The Times-Age office sits perched on the corner of Chapel and Perry streets in Masterton, and if you haven’t seen it, keep an eye out for the unique yellow art deco building that unsurprisingly is signposted with Wairarapa Times-Age.
Only 700m down the road, you’ll find the Masterton Fire Station, where some of our local heroes work, day and night, putting out fires and helping in serious emergencies.
As a news outlet, we report on emergency events and sitting on one of the main drags of Masterton means we’re often treated to a symphony of sirens, which I can now distinguish.
The high-pitched, long wail of an Ambulance roaring past has become an all-to-familiar sound. It’s the fire trucks and police cars that sometimes leave me guessing until the lights flash past the window.
When a fire truck rumbles past with lights and sirens going, there’s very rarely a good reason for it, and I’m often left wondering, “where are you going?” as I ponder various scenarios.
In the morning, the first thing to check is what happened the night before and what events fire crews or police attended. My thoughts delve into something akin to a distrustful girlfriend, “why were you out so late and what were you doing?”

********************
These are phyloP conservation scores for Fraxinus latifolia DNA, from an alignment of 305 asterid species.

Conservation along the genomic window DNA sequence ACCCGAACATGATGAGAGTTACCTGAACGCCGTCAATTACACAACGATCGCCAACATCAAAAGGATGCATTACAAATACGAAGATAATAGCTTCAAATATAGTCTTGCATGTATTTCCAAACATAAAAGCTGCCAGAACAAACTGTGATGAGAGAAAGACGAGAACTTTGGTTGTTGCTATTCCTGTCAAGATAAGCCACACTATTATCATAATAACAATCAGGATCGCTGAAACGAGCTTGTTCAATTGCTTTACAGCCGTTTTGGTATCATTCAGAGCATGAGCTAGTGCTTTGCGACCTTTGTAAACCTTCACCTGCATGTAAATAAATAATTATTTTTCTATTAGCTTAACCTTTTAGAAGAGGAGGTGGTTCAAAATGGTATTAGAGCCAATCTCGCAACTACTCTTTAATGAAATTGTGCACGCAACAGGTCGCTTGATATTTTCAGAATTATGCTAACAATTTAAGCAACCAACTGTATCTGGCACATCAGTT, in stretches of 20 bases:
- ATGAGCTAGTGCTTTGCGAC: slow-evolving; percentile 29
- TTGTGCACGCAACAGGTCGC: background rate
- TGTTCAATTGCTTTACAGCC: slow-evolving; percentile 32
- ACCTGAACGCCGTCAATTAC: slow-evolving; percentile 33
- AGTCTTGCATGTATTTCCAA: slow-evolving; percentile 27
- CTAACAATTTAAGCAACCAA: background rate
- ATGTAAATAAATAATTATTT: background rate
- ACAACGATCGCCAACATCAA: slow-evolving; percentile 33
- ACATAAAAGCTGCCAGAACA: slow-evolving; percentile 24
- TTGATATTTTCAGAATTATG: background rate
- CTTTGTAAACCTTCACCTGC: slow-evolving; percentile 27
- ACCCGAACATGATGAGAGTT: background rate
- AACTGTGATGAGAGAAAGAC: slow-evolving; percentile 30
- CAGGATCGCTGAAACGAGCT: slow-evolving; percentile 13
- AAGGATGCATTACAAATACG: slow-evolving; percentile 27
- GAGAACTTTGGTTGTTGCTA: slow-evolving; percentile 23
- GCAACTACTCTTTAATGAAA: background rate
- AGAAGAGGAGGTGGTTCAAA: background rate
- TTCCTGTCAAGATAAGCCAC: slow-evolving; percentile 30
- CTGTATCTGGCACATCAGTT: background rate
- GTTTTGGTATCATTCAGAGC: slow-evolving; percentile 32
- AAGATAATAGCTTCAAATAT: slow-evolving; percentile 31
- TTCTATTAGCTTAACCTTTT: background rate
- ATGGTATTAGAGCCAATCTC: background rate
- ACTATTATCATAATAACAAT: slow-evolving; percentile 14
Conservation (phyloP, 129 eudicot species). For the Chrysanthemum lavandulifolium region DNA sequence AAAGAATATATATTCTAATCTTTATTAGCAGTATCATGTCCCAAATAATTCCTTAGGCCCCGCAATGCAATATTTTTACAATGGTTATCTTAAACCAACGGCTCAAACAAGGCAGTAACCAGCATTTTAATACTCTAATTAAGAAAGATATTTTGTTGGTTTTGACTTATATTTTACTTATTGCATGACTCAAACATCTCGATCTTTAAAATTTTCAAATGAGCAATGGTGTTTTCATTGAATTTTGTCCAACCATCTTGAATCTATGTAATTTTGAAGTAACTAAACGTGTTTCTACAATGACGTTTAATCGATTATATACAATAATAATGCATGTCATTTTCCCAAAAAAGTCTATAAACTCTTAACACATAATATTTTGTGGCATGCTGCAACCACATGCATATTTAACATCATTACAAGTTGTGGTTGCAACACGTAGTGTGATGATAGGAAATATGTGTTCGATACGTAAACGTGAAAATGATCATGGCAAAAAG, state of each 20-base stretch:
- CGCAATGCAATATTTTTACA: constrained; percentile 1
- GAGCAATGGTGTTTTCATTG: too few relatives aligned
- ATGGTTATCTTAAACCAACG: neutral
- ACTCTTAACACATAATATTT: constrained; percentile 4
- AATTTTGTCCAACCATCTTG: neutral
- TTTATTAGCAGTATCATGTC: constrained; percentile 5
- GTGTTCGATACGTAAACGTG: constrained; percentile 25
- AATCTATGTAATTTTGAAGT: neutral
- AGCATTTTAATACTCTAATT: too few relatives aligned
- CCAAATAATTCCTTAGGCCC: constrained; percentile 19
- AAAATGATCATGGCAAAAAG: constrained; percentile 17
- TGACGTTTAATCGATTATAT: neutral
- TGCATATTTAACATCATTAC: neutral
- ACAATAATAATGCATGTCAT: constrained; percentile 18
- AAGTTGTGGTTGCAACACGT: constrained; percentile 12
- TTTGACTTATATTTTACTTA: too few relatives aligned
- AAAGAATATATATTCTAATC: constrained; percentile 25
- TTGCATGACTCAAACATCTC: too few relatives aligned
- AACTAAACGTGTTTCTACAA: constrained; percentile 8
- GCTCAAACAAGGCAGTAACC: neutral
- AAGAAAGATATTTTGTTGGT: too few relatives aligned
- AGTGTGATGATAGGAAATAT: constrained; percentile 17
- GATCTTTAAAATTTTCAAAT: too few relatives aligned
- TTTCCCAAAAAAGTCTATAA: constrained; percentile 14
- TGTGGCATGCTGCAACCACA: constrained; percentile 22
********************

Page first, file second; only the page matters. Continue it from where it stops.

These quickly become the questions I ask the Fire and Emergency [Fenz] media team and local firefighters.
I’m surprised no one has called me out on it yet, or made the comparison.
There’s only so much they can tell me, which I’m fine with – a distrusting lover may not be so lenient.
Journalists’ relationships with the local firefighters are often a mixture of back and forth, and give and take.
Their hard work should be recognised through the stories we print, but in return, sometimes we need a minute of their time for all the details they’ve probably told a thousand times during many years of experience.
I’m no pyromaniac, but getting to speak with firefighters and learning more about how fires operate and how they extinguish them brings out an intensely morbid curiosity.
Our relationship can be tense sometimes, particularly when I start asking the hard questions and especially when they try to avoid them.
We don’t want to hurt each other’s feelings, though, because deep down, we know we can make it work.
Our relationship is still blooming, so there’s still some hesitation to hit them with the hard and fast questions that keep them on their toes.
It may surprise some of you to know that being a journalist is more than putting a few words on a page and hoping it makes sense; there are relationships to build and maintain, which can sometimes be the hardest part.
My strange relationship with Fenz is pretty good, in my opinion. I appreciate them, and I like to think they appreciate us, too [most of the time at least].
It also reflects the more personal dynamic media and emergency services have in provincial New Zealand.
Even if it leaves me wondering where they’ve been and why they’ve come back smelling like smoke.
Do they wonder why I’m spending so much time on the phone with local police?